Transition NOW!

to a More Sustainable Future

Every day it becomes increasingly clear that we need to take action NOW to transition our homes, our businesses, and our communities to a more sustainable way of living. Across the Twin Cities and the globe, people are taking action – alone and together in community – to become part of the solution. You can too. You can begin TODAY to lower your carbon footprint and increase the sustainability of your community. The Transition Twin Cities website and local Transition Town groups can help you:

Transition Longfellow Skillshare

Throughout the Transition Twin Cities website you will find videos of local residents who have taken steps to Make the Transition in their own lives. If you’ve taken action to lower your carbon footprint, share what you’ve learned.  Send us a 1 minute video!

Ideas and resources found on this website are for informational purposes only. Listing does not constitute endorsement.

Time to TRANSITION! Twin Cities

Everyone Has a Part to Play

Chard Your Yard - Little Free Library

Some say that the only thing that matters now is systems change and political action. We DO need systems change and action at the highest levels of government. There are many excellent organizations in Minnesota using a variety of strategies to have an impact. Your skills and passion and financial support will be welcomed.

But it’s equally important that we all take immediate steps to lower our carbon footprints. As hundreds, then thousands, then hundreds of thousands of of everyday citizens make the changes they CAN make, we become the systems change we need to see.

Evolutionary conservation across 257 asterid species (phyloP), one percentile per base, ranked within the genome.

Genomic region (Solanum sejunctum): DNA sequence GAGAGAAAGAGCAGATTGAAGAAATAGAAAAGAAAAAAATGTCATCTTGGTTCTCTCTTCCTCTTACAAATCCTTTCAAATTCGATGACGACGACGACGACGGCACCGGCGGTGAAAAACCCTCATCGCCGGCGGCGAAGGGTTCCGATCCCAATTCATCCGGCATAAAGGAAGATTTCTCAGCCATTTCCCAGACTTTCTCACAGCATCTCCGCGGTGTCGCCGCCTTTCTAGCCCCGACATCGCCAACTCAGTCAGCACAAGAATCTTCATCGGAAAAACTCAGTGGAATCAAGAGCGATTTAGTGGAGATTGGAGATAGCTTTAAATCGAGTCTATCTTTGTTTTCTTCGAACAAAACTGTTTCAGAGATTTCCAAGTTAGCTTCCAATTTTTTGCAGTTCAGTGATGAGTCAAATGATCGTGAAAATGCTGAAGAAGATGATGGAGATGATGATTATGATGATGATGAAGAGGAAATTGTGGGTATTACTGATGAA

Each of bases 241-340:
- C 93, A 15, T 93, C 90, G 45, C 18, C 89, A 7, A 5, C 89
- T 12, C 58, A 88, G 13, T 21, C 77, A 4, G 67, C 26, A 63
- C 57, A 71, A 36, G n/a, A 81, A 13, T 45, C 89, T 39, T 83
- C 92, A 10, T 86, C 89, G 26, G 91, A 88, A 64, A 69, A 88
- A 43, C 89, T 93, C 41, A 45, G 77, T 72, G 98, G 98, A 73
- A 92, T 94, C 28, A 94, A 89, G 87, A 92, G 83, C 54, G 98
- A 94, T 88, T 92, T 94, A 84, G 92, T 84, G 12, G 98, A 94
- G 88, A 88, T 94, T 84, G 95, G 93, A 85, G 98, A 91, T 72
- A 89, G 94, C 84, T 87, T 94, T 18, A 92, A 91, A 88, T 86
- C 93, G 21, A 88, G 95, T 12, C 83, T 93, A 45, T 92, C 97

Community-based Transition Town groups can help you find ways to take action.

Transition Towns is a global grassroots movement that has engaged millions of people of all ages, races, abilities, religions and income levels in taking practical action to lower their carbon footprint and build more resilient and connected communities. There are more than 1,100 Transition Town initiatives in 43 countries across the globe, and more than 100 groups in the U.S. And there are three active groups in the Twin Cities, as well as groups in Greater Minnesota.

No One Can Do It Alone

We’ve known about the serious problems created by increasing greenhouse gas levels for several decades. Why haven’t we seen big changes before now?

Because information isn’t enough. We also need vision … and a roadmap people can follow. We need a plan for how we can overcome barriers. We need role models to show us, in practical ways, how we can lower our carbon footprint and make more sustainable choices. We need support systems and encouragement. That’s what a Transition Town group can bring to the table. Transition Town groups start with a vision of what a resilient, low-carbon community can look like, and then help people identify steps they can take – in their household and in their community – to reach that goal.